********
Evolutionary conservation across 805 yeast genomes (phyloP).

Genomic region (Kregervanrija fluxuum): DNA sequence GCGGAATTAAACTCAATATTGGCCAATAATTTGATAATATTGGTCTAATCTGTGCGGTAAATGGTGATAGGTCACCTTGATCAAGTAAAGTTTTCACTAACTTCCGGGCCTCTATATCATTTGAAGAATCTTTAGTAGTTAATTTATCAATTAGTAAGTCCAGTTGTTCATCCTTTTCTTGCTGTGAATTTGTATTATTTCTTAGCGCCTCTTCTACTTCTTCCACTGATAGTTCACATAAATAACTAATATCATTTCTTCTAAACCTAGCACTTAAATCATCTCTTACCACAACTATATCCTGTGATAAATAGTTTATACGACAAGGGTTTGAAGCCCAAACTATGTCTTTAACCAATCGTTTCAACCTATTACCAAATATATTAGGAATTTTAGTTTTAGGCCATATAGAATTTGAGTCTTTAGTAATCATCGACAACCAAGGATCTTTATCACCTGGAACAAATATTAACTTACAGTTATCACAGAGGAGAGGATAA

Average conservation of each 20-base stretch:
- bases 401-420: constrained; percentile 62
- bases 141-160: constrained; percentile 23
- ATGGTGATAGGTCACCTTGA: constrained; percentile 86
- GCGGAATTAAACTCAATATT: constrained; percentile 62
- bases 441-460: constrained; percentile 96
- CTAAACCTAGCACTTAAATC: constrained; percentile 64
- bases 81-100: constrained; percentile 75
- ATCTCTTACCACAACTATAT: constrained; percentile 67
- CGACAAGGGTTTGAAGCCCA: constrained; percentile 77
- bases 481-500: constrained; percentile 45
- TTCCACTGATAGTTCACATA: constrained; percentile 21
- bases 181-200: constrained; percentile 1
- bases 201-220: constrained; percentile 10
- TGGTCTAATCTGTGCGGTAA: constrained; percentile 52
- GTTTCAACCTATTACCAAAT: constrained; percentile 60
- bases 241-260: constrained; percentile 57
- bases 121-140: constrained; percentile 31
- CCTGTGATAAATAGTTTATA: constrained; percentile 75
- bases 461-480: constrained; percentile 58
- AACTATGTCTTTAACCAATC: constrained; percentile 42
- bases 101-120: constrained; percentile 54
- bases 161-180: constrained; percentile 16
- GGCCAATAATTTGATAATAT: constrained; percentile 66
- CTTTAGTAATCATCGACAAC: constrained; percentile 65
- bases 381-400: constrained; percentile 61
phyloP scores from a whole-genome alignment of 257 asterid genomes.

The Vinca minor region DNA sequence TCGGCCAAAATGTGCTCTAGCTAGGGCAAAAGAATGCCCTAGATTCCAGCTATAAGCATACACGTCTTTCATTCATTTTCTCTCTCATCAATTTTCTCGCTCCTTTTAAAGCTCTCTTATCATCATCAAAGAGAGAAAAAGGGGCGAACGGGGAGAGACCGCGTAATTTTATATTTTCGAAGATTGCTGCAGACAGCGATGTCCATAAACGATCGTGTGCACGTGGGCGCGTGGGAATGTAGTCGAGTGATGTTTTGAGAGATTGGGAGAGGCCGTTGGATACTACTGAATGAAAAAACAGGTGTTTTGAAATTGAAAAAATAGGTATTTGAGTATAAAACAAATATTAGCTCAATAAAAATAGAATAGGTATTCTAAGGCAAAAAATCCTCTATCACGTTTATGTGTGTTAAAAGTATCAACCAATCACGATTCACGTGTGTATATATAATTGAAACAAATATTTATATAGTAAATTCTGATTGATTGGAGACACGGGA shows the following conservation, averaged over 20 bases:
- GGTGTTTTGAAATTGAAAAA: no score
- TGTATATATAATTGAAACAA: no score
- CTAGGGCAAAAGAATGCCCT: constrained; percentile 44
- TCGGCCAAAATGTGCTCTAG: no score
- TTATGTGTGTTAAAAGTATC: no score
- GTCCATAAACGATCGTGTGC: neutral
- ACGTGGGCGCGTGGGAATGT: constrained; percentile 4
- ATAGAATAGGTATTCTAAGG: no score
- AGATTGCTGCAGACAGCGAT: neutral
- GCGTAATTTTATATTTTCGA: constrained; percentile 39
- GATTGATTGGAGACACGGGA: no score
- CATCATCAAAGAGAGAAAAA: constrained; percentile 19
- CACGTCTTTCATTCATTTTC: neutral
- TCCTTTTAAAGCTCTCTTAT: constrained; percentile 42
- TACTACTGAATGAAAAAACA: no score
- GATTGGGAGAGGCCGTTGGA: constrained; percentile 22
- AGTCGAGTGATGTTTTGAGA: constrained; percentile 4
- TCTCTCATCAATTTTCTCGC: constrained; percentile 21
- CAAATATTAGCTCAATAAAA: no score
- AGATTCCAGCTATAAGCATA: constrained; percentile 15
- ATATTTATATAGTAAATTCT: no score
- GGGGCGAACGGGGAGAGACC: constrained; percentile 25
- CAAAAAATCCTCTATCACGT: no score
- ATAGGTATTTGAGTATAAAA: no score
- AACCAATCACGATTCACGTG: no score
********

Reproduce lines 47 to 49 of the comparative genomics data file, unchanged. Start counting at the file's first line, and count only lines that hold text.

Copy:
- AGTCGAGTGATGTTTTGAGA: constrained; percentile 4
- TCTCTCATCAATTTTCTCGC: constrained; percentile 21
- CAAATATTAGCTCAATAAAA: no score